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There are two safe ways to make your cocktails glow-in-the-dark.
You can use a black light to bring out an eerie glow in appropriately colored beverages or you pick up light-up ice cubes or glow sticks that are made to be used in beverages. What you SHOULD NOT do is take any old glow stick and drop it in your glass – that’s just not safe (and let’s be honest – do you know where that thing has been?) Gross!
There’s one secret you need to know for most of your glow-in-the-dark cocktail needs is that the quinine in tonic water glows bright under a black light. Here are more spook-tacular glow-in-the-dark drink tips and recipes for Halloween cocktails.
Glow-in-the-Dark Apple Cider Cocktail: Go fruity and blend rum, tonic water and apple cider. Add a black light and you’ve got Glow-in-the-Dark Apple Cider Cocktail.
Glow-in-the-Dark G&T: Since tonic water glows, this means that the easiest glow-in-the-dark beverages may be ones you’ve probably enjoyed dozens of times -- a simple gin and tonic. Mix three parts tonic water with one part gin in a highball glass with ice, throw on a lime garnish, flick on the black light and watch your beverage glow.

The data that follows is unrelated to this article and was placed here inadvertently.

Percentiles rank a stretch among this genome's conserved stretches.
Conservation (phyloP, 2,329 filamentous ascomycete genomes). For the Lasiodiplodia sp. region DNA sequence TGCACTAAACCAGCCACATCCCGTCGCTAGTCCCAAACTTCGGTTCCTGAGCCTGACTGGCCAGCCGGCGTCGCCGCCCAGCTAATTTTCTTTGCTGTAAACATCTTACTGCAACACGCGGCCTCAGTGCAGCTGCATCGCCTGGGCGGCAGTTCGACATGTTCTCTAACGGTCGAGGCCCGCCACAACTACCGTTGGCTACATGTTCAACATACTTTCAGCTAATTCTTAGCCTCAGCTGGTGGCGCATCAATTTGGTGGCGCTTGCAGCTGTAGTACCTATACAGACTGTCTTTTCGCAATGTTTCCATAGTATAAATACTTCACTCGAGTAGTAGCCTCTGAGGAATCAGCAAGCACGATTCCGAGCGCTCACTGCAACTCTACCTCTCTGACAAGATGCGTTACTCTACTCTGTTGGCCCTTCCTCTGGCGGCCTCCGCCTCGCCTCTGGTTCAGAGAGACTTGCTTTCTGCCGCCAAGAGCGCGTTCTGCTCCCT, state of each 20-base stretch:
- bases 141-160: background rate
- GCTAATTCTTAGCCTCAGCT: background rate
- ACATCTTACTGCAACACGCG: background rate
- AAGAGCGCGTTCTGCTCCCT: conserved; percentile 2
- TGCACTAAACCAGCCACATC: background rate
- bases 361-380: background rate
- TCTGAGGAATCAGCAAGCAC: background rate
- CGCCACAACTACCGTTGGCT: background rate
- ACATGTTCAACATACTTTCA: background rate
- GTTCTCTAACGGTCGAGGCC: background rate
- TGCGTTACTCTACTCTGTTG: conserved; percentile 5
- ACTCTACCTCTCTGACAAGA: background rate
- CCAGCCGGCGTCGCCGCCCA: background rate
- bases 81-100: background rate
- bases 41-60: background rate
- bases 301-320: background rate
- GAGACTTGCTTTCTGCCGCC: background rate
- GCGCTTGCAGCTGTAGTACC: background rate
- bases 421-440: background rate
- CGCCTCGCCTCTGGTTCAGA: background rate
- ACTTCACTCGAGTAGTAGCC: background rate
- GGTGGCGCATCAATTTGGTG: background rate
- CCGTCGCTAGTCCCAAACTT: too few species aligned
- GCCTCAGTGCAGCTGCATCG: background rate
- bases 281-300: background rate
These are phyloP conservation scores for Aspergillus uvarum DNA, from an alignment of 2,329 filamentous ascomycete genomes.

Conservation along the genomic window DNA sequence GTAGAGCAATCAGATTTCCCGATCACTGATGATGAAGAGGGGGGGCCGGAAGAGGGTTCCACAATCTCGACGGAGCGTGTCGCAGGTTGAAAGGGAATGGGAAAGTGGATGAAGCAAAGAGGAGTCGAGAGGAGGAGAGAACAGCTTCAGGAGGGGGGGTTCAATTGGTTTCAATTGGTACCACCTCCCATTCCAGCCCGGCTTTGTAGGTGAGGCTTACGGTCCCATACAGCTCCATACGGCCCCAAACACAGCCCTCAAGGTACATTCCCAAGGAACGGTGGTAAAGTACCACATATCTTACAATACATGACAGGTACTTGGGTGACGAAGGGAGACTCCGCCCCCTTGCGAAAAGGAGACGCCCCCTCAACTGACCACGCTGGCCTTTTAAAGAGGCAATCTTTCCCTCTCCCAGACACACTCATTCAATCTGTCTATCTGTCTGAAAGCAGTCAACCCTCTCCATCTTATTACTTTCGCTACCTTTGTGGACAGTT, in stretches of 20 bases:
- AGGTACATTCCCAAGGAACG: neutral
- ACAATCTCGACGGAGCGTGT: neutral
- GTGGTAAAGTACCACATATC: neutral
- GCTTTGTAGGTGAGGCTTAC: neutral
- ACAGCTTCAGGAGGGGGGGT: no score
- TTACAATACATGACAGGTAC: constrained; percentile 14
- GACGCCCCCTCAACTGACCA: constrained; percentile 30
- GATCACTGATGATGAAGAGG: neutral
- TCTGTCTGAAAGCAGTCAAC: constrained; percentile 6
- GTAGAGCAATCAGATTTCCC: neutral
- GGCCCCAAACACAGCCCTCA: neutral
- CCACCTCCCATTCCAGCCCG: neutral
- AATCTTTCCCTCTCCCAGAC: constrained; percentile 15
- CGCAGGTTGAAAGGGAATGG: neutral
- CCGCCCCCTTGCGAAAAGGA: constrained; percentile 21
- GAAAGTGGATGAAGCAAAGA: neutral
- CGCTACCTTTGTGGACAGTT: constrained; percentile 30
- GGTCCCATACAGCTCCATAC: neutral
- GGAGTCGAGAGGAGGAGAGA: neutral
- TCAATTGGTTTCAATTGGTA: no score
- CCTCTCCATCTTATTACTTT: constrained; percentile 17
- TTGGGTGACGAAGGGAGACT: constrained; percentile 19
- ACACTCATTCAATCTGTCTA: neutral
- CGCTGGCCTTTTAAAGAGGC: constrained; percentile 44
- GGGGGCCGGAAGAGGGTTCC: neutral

Glow-in-the-Dark Ice Cubes: You can make any clear beverage glow in the dark by making your ice-cube with tonic water. This is great for folks who don’t drink alcohol (a.k.a. the kids) who may want to see their beverage light up along with the boozier ones in the room. Fill your ice trays half with tonic water and half with distilled water (if you do all tonic, the cubes will melt way too fast). When the cubes are done, drop them in that drink and prepare for some illuminated action. Oh, and if you really want to be creepy, you can make those glowing orbs look like eyeballs by using ice ball molds like the one in the Glow-in-the-Dark Eyeball Jelly Shots recipe.
Hate Tonic Water? Try a White Russian or a White Russian Float: What if you hate tonic water (or are allergic to quinine)? You can get into the glowing action with some standard cream-based cocktails. Of course these drinks are white, which means they’ll give off that special hue once the black light hits them. The easiest is surely the old-school White Russian, a blend of equal parts vodka, Kahlua and cream served in a rocks glass over ice. Or make it a dessert and try the White Russian Float. The Kahlua does give it a little bit of brown coloring, but it doesn’t drown out the luminescence once that black light is flicked on.
If you want to go all out – throw those light up ice cubes into a glass of gin and tonic and turn on the black light. Now that’s a beverage for a proper Halloween toast.